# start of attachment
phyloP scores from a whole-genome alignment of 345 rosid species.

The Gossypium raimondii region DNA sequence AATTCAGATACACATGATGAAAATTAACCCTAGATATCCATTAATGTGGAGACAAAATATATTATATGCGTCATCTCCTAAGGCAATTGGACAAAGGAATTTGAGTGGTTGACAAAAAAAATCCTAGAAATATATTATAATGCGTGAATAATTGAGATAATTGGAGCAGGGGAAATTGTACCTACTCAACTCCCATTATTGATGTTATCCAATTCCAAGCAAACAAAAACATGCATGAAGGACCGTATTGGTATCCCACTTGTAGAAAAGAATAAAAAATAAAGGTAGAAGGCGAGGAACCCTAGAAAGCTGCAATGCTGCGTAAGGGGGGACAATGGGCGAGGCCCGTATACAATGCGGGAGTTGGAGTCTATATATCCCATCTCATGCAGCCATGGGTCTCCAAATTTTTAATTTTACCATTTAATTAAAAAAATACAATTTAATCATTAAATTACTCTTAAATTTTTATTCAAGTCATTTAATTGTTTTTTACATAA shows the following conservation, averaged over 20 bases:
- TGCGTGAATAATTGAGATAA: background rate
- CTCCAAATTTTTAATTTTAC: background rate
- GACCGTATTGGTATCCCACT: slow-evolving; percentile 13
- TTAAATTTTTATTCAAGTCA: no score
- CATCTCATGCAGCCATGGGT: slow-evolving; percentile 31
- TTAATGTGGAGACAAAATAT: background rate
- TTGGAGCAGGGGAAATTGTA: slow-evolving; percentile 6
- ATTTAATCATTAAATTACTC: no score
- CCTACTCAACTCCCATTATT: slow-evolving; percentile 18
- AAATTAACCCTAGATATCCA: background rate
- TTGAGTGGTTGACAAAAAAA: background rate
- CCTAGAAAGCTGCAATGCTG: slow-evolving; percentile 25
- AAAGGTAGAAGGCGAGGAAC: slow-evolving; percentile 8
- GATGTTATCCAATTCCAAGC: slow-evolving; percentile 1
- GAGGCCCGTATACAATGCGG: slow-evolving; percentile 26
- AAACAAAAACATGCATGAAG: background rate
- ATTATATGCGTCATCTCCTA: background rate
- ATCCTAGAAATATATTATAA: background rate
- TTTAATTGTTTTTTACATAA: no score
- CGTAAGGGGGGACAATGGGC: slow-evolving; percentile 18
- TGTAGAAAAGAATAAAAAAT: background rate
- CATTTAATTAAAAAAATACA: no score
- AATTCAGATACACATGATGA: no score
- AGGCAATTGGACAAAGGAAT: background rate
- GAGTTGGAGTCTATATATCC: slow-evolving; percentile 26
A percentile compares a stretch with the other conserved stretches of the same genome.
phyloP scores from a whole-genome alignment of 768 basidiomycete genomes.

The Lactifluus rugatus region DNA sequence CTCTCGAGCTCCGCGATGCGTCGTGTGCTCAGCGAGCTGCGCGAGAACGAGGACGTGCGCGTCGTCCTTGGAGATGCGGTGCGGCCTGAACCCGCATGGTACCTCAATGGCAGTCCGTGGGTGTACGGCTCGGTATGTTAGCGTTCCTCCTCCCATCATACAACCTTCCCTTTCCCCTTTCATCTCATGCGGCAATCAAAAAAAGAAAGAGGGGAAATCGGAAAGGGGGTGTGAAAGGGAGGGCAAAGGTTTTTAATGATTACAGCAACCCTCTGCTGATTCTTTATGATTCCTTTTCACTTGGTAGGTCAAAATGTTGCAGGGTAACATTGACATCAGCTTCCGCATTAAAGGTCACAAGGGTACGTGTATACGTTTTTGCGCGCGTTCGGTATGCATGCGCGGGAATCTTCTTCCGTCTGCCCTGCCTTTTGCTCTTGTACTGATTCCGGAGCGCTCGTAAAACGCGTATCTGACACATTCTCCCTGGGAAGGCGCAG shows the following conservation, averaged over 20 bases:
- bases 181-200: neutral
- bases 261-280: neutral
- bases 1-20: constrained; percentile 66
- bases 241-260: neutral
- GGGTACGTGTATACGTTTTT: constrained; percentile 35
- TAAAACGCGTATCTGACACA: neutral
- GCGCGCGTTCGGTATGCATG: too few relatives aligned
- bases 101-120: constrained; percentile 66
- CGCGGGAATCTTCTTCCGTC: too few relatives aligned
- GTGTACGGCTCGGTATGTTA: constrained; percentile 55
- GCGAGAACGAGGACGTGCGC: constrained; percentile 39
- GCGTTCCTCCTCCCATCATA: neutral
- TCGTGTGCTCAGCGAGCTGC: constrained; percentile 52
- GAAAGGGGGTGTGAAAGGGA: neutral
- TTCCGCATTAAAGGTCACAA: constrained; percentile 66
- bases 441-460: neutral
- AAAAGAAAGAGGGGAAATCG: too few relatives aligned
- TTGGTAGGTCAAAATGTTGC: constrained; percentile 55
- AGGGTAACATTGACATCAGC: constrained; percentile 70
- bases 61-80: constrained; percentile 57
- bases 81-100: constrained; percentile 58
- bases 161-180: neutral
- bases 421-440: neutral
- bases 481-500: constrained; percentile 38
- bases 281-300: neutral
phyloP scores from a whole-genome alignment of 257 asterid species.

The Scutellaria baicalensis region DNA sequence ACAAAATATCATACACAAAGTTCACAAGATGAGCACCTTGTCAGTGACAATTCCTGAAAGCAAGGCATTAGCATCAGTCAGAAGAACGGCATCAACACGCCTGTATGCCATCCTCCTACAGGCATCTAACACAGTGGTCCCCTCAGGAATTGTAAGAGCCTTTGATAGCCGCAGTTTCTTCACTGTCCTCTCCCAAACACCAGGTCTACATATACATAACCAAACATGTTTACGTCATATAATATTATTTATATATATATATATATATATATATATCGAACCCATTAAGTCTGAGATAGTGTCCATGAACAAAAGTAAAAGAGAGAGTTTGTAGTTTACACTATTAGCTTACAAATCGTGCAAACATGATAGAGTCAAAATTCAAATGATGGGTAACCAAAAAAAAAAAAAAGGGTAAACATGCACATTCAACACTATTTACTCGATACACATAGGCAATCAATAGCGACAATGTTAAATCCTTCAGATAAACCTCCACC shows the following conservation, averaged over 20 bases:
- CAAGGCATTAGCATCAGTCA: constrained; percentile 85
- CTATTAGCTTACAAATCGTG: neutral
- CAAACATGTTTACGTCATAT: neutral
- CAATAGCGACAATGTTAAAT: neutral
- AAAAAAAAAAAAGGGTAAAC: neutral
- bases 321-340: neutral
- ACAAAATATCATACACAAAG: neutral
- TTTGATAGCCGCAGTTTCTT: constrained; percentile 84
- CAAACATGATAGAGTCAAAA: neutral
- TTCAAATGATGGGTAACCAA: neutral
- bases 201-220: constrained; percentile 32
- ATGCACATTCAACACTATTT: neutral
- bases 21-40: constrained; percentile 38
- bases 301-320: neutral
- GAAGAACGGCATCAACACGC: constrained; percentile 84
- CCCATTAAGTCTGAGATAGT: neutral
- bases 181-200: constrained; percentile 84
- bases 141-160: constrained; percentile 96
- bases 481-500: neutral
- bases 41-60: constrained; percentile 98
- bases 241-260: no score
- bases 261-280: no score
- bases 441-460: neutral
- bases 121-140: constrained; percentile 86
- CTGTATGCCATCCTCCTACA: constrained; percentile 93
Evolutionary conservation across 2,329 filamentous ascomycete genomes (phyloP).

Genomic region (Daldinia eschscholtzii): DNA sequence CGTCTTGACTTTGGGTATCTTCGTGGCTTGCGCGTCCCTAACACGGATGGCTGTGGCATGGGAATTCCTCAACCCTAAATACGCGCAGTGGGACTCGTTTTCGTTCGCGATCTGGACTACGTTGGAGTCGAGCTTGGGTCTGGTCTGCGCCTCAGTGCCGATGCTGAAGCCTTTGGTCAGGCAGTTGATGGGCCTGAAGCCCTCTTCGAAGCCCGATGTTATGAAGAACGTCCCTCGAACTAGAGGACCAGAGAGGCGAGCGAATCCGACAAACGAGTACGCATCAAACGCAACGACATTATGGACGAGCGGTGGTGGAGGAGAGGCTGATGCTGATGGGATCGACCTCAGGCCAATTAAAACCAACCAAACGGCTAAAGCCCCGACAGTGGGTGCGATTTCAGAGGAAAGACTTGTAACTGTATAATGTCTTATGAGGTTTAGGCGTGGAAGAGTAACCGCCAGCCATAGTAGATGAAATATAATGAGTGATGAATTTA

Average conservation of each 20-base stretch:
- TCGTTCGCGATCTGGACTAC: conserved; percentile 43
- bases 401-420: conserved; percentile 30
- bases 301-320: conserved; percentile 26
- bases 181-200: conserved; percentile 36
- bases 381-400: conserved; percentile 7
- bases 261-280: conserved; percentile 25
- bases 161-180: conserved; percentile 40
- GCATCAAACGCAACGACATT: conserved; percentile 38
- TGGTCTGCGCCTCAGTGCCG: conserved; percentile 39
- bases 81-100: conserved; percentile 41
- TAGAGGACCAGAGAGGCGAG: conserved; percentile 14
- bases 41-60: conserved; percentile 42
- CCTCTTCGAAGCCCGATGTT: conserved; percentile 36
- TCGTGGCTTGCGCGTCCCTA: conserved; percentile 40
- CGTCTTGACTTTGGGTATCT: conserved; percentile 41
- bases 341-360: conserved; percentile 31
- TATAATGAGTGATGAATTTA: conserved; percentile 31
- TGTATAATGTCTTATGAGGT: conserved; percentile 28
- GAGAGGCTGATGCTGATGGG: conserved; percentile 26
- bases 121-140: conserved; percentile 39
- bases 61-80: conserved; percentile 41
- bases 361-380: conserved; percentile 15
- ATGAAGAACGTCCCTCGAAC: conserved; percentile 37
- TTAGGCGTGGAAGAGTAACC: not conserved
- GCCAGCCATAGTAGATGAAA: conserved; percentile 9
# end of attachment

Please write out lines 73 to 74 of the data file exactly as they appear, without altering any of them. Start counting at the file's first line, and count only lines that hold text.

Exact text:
- CCCATTAAGTCTGAGATAGT: neutral
- bases 181-200: constrained; percentile 84